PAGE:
April 15, 2013 Harold Tor

Customer service in times of crisis: The Case of Deutsche Bank Belgium

I recently closed my account with Deutsche Bank Belgium. The reason being that as a customer, I was being submitted to the most absurd requests and bureaucratic handling by their staff.

Here’s my story.

1. Racial profiling and tracing of your money

About two weeks ago (2 April), I received a phonecall from their staff here in Ghent.

  • “Mr Tor?”
  • “Yes.”
  • “You are from Singapore?”
  • “Yes.”
  • “We need a copy of your passport. Also, we want to know where you got your money from. Can you come down to our bank to sign a document?”
  • “What document? Can you send it to me by email?”
  • “No. It is a confidential document. You have to come down to the bank to sign it.”

I was really puzzled. I sent an email stating the date and time to the aforementioned staff member who replied that she would not be able to make it.

Later on, I was too busy with other matters to fix another appointment.

2. Extreme bureaucracy

I joined Deutsche Bank Belgium exactly on 1 January 2011, after seeing their nationwide campaign about the relatively high savings rate they had. I was tempted.

After ONE AND A HALF MONTHS on 17 February, I received a request from their headoffice in Brussels, wanting me to send them a copy of my tax returns OR salary slip, before they could approve the signup. I was livid: Why do I have to prove that I am earning enough money when I am not asking for a loan, but putting my money with them? This is to say, I AM GIVING THEM MONEY. Secondly, why did they take so long to reply me? On top of that, if that was standard procedure, why was this NOT incorporated in the signup process?

I sent them the required documents and also an email to their chief communications officer, criticizing the way the signup communications have been handled. I received no reply.

But I did add that, if I were to suffer any ridiculous bureaucratic requests, I will immediately change banks. I am a customer, they should treat me with respect: I am offering them a favour by putting my money there, but they treat it as if they are doing me a favour by letting them earn my money. How ridiculous is that!

3. Severe incompetence

The whole idea of e-banking is that you do not have to go to the bank anymore. Especially this one, which opens from 9-12.30hrs and 13.30-16.30hrs on weekdays (Why Belgian banks HAVE to have the SAME lunch hours as everyone else really vexes me!). If you are not working in the area, you can forget about getting things done, because these people knock off at 4:30 in the afternoon whereas you have to slog till 7.

For every other bank I have had experience with, e-banking is a great way to not waste your annual leave on their customer-unfriendly/staff-centric operating hours, and also the way to perform simple banking operations yourself. However, Deutsch Bank Belgium’s incompetence seeps through into its e-banking operations. For me to perform an internal transfer from current to saving account or vice versa TAKES ONE AND A HALF DAY to approve. Why?? With every other bank I have had, it was instant.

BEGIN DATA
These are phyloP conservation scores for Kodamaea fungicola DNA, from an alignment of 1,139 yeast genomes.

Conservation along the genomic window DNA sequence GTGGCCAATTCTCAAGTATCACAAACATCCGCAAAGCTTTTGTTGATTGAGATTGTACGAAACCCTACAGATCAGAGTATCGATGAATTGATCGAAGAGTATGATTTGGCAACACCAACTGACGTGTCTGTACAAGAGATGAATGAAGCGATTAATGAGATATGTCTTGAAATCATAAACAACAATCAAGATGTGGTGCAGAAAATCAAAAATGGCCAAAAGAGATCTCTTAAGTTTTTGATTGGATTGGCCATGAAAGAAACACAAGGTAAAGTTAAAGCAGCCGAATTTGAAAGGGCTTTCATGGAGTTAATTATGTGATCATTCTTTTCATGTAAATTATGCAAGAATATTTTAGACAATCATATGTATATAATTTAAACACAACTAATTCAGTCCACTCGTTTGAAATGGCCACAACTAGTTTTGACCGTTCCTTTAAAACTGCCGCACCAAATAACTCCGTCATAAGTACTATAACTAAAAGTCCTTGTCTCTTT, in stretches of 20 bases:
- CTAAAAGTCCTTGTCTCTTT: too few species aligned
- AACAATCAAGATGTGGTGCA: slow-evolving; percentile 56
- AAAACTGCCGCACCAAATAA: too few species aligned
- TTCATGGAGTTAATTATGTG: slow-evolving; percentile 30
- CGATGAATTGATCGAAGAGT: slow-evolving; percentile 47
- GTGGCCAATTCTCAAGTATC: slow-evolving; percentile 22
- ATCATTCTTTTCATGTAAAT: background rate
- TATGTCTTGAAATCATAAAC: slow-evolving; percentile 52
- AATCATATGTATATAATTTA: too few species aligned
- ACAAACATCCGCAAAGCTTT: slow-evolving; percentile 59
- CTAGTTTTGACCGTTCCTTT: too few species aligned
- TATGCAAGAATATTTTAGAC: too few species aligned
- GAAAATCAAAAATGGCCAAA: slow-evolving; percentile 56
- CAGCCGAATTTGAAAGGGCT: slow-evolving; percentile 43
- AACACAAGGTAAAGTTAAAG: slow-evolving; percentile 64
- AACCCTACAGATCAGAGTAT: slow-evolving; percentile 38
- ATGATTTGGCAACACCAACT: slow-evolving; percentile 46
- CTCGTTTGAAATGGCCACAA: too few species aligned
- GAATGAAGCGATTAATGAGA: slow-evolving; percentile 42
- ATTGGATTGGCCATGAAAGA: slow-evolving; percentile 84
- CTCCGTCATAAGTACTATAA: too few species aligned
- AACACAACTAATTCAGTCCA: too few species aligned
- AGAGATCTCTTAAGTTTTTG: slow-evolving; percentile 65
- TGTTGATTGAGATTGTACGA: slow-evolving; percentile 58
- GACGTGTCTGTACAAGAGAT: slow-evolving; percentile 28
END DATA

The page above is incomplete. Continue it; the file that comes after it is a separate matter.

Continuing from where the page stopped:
Back to the request for my passport and my signature.

The more I thought about it, the more it seemed ridiculous:

  • I have ALREADY provided the proof of my identity when I submitted a request to open the bank account. Plus they already have my pay slips. Why do they suddenly want a copy of my passport again?
  • While it is legit for banks to ask the provenance of your money, it was blatant that the staff concerned picked me out because I was a foreigner. ‘ALL FOREIGNERS EARN BLACK MONEY’ seems to be the criteria for picking people out, and I was livid! If this were to be a standard procedure for ALL accounts, I am ok with that. But I was singled out not because the sum of my savings was large, but because I was a non-Belgian. I asked for that request to be sent to me in black and white, but have received no direct answer because they know such racial profiling is illegal.
  • Thirdly, why is that document which she wanted me to sign confidential? Her aim was to make me sign a document in legal language in the confined environment of her office to which my lawyers have no access for a preview. Why would I want to do that? On top of that, all documents I sign at a bank or any bank is transparent unless I asked for it to be confidential.

Hence, I closed the account more than a week ago by personally going to the bank the moment they opened.

Then today, one week later on 15 April, I received another phonecall from that staff member who wanted me to meet her.

“What? You closed your account?”

The fact that she sounded surprised could not have been even more shocking for me.

“Why?”

Why??? THIS IS WHY! I closed my account and you do not even know it.

At the time when the interest rates are so low, that it makes virtually no difference to hide your savings under your bed like your grandmother or store them in a bank account, banks should realise that their reputation are even more at stake. Customers should be treated as customers, not idiots who cater willingly to their whimsical bureaucracies. Customer-unfriendly operations like the staff-centric operation hours, racism, lack of transparency, high-handedness in customer relations all listed above, will only serve to drive customers away.

Especially when we know how much you earn using our money, and how you selfishly demand bailouts when you fail, sacrificing both our savings and our taxes.

Time to reflect on your deeds, Deutsche Bank Belgium.

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